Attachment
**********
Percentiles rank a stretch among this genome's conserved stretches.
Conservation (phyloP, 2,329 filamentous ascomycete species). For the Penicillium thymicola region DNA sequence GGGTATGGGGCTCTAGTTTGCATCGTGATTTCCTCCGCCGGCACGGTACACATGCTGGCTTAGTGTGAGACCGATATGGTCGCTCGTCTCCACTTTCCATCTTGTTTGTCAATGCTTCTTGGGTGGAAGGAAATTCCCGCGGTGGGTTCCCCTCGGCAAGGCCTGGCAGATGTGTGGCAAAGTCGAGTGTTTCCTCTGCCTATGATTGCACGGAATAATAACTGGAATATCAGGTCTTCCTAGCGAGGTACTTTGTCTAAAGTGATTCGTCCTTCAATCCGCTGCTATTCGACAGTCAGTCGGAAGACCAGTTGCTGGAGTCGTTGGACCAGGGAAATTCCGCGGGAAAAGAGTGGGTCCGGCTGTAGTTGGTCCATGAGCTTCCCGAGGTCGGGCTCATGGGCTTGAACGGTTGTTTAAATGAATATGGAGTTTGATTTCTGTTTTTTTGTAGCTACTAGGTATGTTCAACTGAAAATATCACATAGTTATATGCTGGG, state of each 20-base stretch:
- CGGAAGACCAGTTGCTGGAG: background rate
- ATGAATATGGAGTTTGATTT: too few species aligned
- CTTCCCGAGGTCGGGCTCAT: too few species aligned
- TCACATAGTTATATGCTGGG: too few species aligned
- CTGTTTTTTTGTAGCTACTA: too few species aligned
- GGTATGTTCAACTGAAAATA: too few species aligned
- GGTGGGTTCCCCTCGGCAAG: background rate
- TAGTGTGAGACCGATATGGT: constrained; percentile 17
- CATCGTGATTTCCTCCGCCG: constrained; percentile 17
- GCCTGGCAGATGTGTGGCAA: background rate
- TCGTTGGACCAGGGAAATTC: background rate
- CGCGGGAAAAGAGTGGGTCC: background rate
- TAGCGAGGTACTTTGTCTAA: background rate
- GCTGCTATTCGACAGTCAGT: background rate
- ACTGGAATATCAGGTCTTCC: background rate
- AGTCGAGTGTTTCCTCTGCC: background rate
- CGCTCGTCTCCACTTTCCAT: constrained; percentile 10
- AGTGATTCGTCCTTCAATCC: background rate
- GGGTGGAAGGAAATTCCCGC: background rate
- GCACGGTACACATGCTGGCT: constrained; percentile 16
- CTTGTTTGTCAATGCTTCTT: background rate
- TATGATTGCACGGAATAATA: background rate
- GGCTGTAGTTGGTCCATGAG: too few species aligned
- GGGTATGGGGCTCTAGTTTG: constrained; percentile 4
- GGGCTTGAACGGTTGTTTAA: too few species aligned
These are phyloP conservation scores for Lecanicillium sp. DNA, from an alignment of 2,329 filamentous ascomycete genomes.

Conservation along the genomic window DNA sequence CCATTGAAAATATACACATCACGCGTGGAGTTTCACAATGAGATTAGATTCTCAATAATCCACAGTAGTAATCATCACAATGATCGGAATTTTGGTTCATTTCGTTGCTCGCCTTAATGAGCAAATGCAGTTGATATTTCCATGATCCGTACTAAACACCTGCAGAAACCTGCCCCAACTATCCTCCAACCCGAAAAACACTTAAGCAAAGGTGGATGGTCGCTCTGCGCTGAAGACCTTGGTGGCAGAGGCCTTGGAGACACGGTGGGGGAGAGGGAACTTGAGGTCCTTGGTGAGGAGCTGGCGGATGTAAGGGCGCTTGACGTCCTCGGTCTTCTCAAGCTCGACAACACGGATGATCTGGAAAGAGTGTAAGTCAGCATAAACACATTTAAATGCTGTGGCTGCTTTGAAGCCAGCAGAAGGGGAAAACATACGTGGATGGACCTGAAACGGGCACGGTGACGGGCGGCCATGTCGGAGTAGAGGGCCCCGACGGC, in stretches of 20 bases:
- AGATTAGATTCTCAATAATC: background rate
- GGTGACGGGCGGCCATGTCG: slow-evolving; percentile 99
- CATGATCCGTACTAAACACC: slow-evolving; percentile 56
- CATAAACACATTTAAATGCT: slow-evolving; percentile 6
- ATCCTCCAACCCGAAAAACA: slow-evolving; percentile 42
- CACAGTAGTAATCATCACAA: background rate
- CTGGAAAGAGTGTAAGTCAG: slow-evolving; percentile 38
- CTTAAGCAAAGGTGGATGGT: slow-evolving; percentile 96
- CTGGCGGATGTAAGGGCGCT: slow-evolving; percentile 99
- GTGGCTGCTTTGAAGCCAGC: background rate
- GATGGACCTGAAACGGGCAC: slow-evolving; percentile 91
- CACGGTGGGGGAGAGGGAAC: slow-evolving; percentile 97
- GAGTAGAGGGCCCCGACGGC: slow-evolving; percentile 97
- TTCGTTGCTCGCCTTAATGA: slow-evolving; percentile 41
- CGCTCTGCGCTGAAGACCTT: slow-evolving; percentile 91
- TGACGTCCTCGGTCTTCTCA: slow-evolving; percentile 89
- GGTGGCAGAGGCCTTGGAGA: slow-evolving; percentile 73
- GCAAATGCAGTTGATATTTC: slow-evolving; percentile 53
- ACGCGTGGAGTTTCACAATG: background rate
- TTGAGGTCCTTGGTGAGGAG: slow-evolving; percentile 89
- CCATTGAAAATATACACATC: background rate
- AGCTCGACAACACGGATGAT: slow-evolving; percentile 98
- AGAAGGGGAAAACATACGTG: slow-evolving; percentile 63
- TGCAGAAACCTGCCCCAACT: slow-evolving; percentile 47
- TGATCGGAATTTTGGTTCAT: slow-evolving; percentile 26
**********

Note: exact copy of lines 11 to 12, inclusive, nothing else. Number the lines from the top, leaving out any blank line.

- CATCGTGATTTCCTCCGCCG: constrained; percentile 17
- GCCTGGCAGATGTGTGGCAA: background rate